Although France has thousands of roadside aires, some long-term vanistes have complained that finding decent parking is a problem, although some communes help by offering serviced parking areas. Groups such as the French FFCC, costing €34 a year, or the Dutch ACSI at €20, offer vast lists of campsites and give reductions of about 60%.
Slightly different is France Passion which details 2,000 free stops in 1,000 farms and 800 vineyards.
It is likely that the impacts of Brexit will have to be considered, although nothing will change before the end of the transition period.
After that, in all but the softest Brexit scenarios, visitors from the UK will only be able to spend a maximum 90 days in any 180 in the Schengen area (France, Spain, Italy...).
If you are French resident – after Brexit you will need to obtain a carte de séjour – you will also be able to travel in other Schengen countries within the 90-day limit.
UK passports will need to have at least six months left to run on them to allow entry to the Schengen area.
Drivers from the UK will need an international driving permit to travel in most EU countries. It is not possible to obtain one if you live in France and have a UK licence, so you should consider swapping for a French licence.
French camping-cars, campervans and motorhomes explained
Fourgon aménagé or campervan
This is a light van where the original internal fittings have been stripped out and replaced with fixed units that give maximum functionality in the minimum of space.
Often the roof will be cut so that it can be replaced by a pop-up roof that gives an extra sleeping area.
The cult VW Combi started the market but Pössl is the leader in conversions.
Price €35,000 to €55,000
The name comes from the jutting brow that gives space for a sleeping area above the cab and makes it ideal for families.
The space is also used as a store while driving.
Coachbuilt and based on a larger van, this Challenger is extended at the rear and gives standing room throughout.
This allows more comfort than a van and the driver’s cabin is generally separate.
Price €40,000 to €55,000
This is the highest-selling sector of the market, with fittings built on to a standard or extended chassis.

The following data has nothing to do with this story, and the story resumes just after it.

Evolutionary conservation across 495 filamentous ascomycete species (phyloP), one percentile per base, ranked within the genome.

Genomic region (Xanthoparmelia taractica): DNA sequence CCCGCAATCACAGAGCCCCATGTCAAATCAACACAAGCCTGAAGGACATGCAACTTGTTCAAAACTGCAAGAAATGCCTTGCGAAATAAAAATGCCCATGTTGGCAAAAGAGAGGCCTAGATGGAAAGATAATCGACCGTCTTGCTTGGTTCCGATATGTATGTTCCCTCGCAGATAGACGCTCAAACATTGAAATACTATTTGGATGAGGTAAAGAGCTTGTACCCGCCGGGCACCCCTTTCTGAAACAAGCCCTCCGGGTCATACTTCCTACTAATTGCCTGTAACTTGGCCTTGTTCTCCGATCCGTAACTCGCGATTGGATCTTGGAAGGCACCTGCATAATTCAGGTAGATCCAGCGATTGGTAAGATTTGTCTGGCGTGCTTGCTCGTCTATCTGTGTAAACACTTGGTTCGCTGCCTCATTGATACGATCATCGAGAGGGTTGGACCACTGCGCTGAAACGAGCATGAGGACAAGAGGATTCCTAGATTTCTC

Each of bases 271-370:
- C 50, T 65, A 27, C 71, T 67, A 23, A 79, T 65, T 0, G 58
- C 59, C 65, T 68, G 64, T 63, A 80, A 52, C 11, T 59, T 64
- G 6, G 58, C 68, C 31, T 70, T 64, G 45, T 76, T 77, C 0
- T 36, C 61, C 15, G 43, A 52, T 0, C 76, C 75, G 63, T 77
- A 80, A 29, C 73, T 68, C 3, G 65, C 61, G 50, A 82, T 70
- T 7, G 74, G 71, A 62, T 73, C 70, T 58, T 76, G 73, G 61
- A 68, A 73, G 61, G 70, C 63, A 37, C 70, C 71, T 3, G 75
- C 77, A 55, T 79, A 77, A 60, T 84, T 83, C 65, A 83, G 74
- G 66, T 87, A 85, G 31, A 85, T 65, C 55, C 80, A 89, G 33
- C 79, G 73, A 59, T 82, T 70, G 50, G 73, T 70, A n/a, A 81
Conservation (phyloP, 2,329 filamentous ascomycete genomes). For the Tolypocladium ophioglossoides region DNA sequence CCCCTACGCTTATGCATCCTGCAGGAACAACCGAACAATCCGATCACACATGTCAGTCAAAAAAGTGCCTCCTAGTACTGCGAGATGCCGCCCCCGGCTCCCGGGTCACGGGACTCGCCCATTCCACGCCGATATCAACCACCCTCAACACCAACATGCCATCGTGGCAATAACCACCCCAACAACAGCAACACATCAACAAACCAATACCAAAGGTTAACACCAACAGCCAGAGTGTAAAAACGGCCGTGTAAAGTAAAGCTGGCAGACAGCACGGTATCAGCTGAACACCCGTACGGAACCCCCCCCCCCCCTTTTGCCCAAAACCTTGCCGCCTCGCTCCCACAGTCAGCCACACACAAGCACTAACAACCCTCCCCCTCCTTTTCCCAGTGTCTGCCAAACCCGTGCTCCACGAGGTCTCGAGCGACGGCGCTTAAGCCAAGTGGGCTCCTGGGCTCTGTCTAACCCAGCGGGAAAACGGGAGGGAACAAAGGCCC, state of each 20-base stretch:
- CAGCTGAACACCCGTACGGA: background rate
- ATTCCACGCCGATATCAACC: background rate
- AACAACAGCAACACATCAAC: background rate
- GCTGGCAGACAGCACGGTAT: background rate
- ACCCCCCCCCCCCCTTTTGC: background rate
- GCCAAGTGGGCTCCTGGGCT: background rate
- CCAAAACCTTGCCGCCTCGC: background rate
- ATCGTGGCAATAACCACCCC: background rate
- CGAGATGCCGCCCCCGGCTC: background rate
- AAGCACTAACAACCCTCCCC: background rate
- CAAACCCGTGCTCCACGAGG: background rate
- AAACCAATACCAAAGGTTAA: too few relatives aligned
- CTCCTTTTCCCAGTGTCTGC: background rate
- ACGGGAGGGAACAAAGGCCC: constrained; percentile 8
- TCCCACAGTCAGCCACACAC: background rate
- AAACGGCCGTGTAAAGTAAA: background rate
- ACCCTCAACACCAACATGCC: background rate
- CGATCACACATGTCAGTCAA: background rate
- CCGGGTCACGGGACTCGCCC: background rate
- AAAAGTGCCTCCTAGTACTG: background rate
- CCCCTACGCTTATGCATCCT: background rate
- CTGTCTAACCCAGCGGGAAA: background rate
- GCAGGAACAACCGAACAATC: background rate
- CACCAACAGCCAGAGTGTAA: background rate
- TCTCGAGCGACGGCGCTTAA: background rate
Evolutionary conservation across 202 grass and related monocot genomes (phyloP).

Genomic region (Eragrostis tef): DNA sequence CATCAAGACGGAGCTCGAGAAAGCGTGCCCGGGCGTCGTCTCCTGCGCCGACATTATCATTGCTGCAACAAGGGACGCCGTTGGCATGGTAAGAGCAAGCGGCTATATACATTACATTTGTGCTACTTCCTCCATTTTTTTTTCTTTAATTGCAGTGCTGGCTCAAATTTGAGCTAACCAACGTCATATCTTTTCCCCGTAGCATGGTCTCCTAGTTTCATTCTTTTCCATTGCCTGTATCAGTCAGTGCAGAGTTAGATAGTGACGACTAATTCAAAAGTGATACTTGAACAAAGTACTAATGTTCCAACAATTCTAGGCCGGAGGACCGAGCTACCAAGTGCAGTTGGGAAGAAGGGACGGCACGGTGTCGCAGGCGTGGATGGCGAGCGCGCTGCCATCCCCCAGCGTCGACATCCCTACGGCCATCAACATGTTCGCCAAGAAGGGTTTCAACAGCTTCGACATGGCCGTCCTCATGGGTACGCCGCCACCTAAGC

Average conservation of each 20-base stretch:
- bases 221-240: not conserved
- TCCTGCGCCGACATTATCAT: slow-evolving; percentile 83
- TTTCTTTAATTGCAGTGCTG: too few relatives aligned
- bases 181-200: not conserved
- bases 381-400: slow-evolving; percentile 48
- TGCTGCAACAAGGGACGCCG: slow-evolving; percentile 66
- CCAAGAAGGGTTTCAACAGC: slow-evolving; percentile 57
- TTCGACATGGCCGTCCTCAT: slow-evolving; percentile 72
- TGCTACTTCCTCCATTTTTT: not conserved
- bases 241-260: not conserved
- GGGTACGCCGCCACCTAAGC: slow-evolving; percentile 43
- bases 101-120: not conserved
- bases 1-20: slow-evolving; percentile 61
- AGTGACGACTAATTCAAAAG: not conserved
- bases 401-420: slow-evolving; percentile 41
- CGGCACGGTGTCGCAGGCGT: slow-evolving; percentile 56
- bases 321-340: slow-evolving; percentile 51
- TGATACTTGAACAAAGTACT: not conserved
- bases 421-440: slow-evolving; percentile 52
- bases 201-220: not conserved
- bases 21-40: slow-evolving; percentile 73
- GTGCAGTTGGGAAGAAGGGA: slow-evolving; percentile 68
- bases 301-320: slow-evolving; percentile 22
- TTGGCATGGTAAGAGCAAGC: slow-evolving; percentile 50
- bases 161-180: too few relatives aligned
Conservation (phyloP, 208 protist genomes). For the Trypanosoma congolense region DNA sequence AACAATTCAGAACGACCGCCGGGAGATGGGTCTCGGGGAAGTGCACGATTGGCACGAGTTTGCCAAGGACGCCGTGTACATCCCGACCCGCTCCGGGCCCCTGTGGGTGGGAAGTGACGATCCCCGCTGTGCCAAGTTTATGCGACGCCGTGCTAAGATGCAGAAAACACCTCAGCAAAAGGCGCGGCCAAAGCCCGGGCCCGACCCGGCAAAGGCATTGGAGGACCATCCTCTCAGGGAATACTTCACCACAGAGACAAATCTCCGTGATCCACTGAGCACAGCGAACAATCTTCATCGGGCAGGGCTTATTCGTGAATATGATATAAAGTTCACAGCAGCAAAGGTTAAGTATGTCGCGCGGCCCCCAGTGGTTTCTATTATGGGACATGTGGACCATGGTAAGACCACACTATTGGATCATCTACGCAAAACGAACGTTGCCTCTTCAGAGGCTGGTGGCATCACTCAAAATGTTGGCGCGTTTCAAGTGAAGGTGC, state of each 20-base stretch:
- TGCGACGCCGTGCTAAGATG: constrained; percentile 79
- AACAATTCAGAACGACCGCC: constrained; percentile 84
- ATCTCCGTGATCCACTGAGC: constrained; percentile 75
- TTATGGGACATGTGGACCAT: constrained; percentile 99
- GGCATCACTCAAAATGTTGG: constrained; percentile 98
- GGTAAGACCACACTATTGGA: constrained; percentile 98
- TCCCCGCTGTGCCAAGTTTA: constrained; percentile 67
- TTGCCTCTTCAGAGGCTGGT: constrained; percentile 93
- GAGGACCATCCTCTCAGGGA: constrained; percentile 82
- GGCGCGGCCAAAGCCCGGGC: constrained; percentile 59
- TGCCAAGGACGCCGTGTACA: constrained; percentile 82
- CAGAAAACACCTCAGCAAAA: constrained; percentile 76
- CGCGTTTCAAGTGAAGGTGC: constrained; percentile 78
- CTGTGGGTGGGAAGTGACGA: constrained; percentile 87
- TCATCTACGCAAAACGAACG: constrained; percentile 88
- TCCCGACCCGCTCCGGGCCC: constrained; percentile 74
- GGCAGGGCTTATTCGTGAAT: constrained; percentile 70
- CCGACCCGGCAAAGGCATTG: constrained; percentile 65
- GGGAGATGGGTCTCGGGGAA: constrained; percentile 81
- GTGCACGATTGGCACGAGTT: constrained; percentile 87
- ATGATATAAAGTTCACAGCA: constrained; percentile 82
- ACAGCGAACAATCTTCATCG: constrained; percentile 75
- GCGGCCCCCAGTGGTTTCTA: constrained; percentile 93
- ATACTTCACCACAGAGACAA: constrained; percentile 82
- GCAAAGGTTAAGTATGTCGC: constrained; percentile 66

The name comes from the sleek aero-dynamic shape of the front and the walk-through internal arrangement can give room enough to sleep four comfortably with its width giving full- length beds.
This Chausson has a drop-down bed in the lounge roof and fixed beds at the rear.
Price €30,000 to €55,000 or more
For many, these are the height of luxury, with a completely rebuilt unit on a naked chassis giving full scope for any type of layout and combination of features.
Another Chausson, it has a dedicated bedroom at the rear, a lounge that sleeps different numbers and a separate shower.
It is a complete walk-through space but its size means that it demands thought and care when driving.
Price €55,000 to €75,000
Similar to the Intégral, these are the real height of luxury, with the example shown from Pilote being one of the smaller available (it can still be driven on an ordinary licence).
They can go up to the size of coaches like the Morelo Empire Liner.
Internal fittings are at the whim of the buyer and this 7.2m model has a central bed with a face-to-face lounge.
Prices €60,000 to €1million-plus, but this model €67,000
Tips for French motorhome holidays
Go easy on the heavy stuff or else
Weight is the van owner’s enemy as most have a maximum authorised mass (MAM in the UK or PTAC in French) of 3.5tonnes. Carry heavy loads or fill up the tank with water and – at 1kg for every litre – you could fall foul of the gendarmes at a weigh-in.
Daily spending is typically €15.50 per person.
Choose your destination and your company wisely
Top destinations are Brittany, Provence-Alpes-Côtes d’Azur and Aquitaine.
What does the typical vaniste in France look like? Likely to be retired, the average age is 59, 72% are couples and 90% own their own vehicle. Average trips last just over 25 days, with most stops in a roadside aire, usually for three nights.
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An older version of this article appeared in The Connexion September 2019 print edition.